Handling Cooking Techniques

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Handling Knives In handling knives, chef's or French knife is the most commonly used knife. The position of the gripping and food under the blade both impact the degree of control and control a person has over the knife. Chef's knife should be firmly held with the base of the blade between the thumb and fore-finger and the other fingers enclosed around the handle. While one hand grips the knife, the other hand must hold the food and guide it toward the blade. Curling the fingers of the guiding hand under while holding the food allows the knuckles to act as a protective shield and keeps the fingertips. 60% According to Arno Schmidt, “Cooking is a craft which can rise, on occasion, to an art.” Understanding the basic food preparation is essential…show more content…
The essence of this study is to define the basic heating methods in cutlery techniques, food preparation, measuring, mixing techniques, proper use of seasonings and flavorings and guidelines of food preparation. 80% Heating is a process where in it does not only to destroy microorganisms that causes illness, but it also changes the altering their texture, molecular structure of foods, odor, taste and appearance. Through food preparation, heat is transferred by either moist or dry heat methods. Regardless of the process to be used, food should never be left unattended while it is cooking because it is the number one cause of kitchen fires. Moist – Heat Preparation Techniques include boiling, blanching, braising, parboiling poaching, scalding simmering, stewing and steaming. In these methods, liquid does not only heat the food, but may also contribute appearance, color flavor and texture to the final product. Especially in the case if the broth and mixtures containing herbs, seasonings and spices that have been added. Moist – heat preparation also helps to soften the fibrous protein in the cellulose in plants and meat, making it more tender.…show more content…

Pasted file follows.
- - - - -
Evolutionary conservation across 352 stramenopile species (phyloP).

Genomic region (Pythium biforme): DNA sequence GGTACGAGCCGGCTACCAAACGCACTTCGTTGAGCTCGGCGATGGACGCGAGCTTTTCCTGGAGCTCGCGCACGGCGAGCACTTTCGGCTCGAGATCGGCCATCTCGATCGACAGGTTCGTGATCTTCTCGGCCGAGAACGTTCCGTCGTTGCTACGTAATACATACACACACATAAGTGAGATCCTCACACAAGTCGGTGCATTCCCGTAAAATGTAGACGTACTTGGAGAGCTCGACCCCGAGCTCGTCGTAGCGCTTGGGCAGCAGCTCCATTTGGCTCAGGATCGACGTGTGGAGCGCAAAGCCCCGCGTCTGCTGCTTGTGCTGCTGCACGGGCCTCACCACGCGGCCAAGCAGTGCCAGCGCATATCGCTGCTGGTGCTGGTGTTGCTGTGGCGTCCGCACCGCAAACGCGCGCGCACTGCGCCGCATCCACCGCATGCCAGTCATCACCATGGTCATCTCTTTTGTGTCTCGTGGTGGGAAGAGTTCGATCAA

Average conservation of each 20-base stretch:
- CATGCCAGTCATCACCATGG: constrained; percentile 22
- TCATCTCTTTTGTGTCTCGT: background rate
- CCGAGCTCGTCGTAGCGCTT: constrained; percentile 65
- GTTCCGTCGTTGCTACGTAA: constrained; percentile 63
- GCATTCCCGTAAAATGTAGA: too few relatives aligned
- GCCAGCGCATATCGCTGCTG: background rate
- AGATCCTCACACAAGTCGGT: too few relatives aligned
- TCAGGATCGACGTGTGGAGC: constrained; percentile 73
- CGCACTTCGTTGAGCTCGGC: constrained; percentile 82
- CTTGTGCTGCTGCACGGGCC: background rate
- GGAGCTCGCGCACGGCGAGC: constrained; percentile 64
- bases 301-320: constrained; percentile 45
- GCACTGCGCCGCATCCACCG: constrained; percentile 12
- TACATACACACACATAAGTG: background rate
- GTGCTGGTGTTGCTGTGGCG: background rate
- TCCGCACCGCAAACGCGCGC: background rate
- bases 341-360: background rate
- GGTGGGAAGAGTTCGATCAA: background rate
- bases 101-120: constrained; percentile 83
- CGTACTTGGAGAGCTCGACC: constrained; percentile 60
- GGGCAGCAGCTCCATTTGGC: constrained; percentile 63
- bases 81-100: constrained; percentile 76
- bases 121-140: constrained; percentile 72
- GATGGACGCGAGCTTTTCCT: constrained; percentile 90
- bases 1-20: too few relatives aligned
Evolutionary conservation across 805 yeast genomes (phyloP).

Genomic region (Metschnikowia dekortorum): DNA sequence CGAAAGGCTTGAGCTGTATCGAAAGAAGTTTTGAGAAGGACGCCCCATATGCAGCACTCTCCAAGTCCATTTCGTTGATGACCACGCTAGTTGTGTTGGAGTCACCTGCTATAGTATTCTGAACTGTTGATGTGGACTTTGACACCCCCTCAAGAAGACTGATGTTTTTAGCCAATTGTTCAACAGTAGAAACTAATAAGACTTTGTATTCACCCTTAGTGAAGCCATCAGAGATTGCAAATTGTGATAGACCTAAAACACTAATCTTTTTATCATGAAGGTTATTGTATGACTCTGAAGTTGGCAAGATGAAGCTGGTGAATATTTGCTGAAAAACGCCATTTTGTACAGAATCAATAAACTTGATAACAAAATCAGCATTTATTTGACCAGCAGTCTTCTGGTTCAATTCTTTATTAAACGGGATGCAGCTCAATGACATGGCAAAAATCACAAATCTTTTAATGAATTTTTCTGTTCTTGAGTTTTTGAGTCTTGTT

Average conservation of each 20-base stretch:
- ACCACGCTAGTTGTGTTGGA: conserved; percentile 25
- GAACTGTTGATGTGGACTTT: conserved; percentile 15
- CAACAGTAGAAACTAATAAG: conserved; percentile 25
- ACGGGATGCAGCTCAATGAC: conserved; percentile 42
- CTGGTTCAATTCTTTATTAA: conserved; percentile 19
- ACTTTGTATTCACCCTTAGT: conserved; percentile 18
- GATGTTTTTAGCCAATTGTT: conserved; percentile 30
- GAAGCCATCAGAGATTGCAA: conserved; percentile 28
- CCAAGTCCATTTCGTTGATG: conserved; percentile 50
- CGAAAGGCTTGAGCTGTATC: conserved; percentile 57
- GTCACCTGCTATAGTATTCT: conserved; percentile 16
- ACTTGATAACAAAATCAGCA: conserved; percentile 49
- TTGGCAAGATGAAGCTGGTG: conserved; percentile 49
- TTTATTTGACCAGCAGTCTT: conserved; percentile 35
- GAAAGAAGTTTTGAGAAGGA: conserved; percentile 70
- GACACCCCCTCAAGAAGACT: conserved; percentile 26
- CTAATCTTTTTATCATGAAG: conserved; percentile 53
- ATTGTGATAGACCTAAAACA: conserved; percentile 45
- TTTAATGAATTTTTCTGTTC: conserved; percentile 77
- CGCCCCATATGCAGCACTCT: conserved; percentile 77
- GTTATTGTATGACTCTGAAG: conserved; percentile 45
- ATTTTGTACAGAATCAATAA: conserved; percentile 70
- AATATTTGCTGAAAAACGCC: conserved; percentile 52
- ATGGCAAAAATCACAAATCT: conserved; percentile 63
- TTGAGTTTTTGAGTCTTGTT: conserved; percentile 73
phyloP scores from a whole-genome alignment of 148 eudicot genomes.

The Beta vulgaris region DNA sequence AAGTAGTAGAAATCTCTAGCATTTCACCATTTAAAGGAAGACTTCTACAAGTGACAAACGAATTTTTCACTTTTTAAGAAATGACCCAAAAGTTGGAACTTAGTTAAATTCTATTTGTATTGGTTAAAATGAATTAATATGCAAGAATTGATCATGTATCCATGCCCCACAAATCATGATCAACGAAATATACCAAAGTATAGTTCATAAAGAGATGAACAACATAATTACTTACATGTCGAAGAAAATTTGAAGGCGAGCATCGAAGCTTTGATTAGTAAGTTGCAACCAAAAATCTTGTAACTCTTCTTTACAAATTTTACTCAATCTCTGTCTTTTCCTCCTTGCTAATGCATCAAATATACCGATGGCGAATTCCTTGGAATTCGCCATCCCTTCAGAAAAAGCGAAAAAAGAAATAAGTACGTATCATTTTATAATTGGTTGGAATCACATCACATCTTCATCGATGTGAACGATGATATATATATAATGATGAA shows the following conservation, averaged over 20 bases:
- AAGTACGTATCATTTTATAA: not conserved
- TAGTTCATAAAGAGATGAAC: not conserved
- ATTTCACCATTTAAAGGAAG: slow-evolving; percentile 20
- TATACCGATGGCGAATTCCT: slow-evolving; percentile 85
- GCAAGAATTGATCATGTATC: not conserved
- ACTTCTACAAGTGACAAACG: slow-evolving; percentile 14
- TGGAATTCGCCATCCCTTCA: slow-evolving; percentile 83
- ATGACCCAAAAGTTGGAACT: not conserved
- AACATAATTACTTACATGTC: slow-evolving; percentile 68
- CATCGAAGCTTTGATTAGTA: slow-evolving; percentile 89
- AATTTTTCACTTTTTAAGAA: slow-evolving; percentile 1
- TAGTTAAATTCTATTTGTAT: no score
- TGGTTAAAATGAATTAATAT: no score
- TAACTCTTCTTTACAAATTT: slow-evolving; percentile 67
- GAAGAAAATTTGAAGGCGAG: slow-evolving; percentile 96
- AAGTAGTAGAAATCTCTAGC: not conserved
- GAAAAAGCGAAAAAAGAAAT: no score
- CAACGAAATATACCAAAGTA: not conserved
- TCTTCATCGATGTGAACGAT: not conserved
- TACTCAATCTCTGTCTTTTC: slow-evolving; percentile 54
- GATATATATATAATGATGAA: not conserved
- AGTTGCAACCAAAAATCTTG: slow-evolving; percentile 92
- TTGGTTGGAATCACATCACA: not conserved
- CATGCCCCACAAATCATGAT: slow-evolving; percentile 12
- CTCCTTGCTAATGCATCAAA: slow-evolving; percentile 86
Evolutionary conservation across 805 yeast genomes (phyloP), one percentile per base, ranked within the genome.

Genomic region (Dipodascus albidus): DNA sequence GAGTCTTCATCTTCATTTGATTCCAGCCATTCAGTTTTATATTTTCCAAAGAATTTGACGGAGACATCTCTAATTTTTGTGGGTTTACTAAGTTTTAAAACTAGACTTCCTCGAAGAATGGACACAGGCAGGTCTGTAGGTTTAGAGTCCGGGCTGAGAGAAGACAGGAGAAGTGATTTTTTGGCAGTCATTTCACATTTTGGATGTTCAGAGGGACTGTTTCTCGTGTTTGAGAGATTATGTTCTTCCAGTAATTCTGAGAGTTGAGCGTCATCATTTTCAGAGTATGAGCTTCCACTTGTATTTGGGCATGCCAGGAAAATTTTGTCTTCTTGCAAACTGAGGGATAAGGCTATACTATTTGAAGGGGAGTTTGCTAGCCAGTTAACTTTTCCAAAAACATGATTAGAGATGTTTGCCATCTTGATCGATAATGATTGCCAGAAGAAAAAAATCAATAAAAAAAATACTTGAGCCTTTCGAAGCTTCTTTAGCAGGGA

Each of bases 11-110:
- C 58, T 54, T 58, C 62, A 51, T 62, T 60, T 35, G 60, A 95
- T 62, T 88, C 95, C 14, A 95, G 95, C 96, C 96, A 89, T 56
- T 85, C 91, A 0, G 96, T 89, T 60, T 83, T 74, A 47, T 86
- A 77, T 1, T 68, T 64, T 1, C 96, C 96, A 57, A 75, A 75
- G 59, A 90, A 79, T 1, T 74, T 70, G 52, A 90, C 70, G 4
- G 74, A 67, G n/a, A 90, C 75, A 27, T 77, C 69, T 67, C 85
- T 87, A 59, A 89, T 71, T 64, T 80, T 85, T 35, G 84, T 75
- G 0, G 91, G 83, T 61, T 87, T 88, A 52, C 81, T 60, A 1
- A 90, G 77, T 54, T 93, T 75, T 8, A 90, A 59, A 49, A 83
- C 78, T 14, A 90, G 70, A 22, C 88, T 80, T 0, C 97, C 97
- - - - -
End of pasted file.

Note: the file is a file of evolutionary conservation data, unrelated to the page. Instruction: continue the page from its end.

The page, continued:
Cooked vegetables are at their best when steamed, because this method helps to retain color, nutrients, taste and texture. A common method for steaming is by placing the food in a rack or steamer basket above boiling water and to cover the pot or pan with a lid in order to trap the steam. An indirect technique of steaming is called en papillote (read as on en – pap – ee – yote) is to wrap the food in a foul or parchment paper before it is baked or grilled. Dry – Heat Preparation Techniques includes barbequing, broiling, grilling, roasting and frying. Higher temperatures are reached in dry – heat preparation than they are in moist – heat method, because water can heat only to its boiling point of 212°F (100°C) or slightly higher under pressure. Barbecuing and are no longer used to refer to the same heating method. Barbecuing was once synonymous with grilling over a pit, but has since assumed a unique and more specific meaning. Barbecuing now refers to foods being slow – cooked, usually covered in a zesty sauce over a long period of time. Its temperature is regulated by adjusting the intensity of the heat source like charcoal, wood, gas or electric; adjusting the distance between the food and the heat source and moving the food to different place on the

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